You are on the official home page for Key-Value-Hierarchy
(KVH) format project.
Here you will find the format description, parser examples and, may be
examples of real word applications using this format.
Last updated: 17 March 2004.
This project was started as a light weight alternative to a well known
and well spread eXtensible Mark-up Language (XML). XML is very flexible
and universal but sometimes, it is just too heavy to be incorporated in
a light weight project. KVH format is designed for inter application
exchanges. Applications are supposed to be written in various languages
and running on various platforms.
KVH in a nutshell
This format uses three and only
three reserved characters : '\t' (tabulation), '\n' (new line) and '\\'
Using KVH, you can elaborate a hierarchy of named parameters suitable
your application and easily write a parser for information exchanges.
For more detailed description of KVH format click here.
- '\t' is used to separate key from value and to indent different
levels of hierarchy;
- '\n' is used to separate rows. A row contains a key-value pair.
- '\\' is used to escape these three characters if they are part of
a key or value.
- The main advantage is an extreme light weight of kvh parsers
combined with very flexible data structures.
- Using of UTF-8 encoded text is straight forward.
- Platform and programing language independent.
- Tolerant for application evolution. If your evolving application
needs at some point additional keys, your old versions are still able
to read and parse knew files. Your application just need to be written
in such a way that it ignores (or just warns on) unknown keys. Do you
remember what a mess it was when people start to use attached files in
emails and some clients were not yet aware of this feature ? Such
situation might be avoided, if an appropriate format were used for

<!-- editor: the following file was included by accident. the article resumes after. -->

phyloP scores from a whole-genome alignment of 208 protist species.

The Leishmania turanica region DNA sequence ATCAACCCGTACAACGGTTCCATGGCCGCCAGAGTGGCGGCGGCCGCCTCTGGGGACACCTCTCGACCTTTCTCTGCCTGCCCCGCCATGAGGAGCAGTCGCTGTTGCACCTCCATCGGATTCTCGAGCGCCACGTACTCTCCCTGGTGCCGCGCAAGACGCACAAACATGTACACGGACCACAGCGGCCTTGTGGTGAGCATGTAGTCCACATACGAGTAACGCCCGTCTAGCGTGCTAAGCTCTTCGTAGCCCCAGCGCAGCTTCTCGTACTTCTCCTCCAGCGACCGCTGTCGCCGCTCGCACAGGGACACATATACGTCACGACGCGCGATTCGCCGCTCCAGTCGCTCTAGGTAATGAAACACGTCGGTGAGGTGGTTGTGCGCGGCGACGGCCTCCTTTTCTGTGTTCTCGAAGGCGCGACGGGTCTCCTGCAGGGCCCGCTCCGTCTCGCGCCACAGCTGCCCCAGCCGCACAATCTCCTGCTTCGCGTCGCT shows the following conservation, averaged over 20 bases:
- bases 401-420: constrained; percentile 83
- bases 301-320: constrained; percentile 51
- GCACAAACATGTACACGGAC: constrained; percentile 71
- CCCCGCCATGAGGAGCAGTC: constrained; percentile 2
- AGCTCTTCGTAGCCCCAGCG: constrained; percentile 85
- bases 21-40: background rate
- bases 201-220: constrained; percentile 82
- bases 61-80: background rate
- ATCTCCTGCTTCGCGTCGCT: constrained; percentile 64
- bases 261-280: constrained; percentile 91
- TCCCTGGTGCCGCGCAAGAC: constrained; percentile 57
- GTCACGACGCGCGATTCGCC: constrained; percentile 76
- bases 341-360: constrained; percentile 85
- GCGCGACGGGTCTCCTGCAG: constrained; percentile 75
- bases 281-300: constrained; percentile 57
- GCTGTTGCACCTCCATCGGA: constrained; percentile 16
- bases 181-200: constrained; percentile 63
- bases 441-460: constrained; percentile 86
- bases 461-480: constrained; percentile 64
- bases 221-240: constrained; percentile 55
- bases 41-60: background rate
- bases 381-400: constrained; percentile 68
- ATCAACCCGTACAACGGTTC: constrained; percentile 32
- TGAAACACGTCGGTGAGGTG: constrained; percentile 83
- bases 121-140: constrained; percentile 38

- Mixing of binary and text data is allowed with a very small
overhead for encoding of binary data. You have just to escape two
reserved characters ('\n' and '\\') if they occur in your binary data
in 'value' field. Be aware that, even allowed, using of raw binary data
may render your kvh files platform dependent and may trouble debugging
of your data in classical text editors.
- You have to elaborate your own hierarchy of meaningful keys (keys
are variable or field names) which will be restricted to a given
application or, at the best, to a given activity domain. This is
applicable to XML too.
- Unlike in XML, there is no consistency check. If, by mistake, you
use a non appropriate key or a good key but in wrong place, there is
nothing if format that prevents you from doing this. In XML you have
dtd that may play a role of watchdog. So, it's your application that
has to take an appropriate care of such situation.
- running examples : output
of php parser, Tree
- kvh files : hello.kvh (traditional
"hello world" example), hello_salut.kvh
("hello world" translated in french), specials.kvh
(some special cases which can occur in kvh file.);
- sources of toy parsers : in php, in C, in Java (applet) ;
You may send your constructive critics and suggestions to the author
Serguei Sokol (ssokol-AT-chez.com) till the end of 2004.
Copyright 2004, Serguei Sokol (ssokol-AT-chez.com).
You may copy and distribute this document under GNU Free Documentation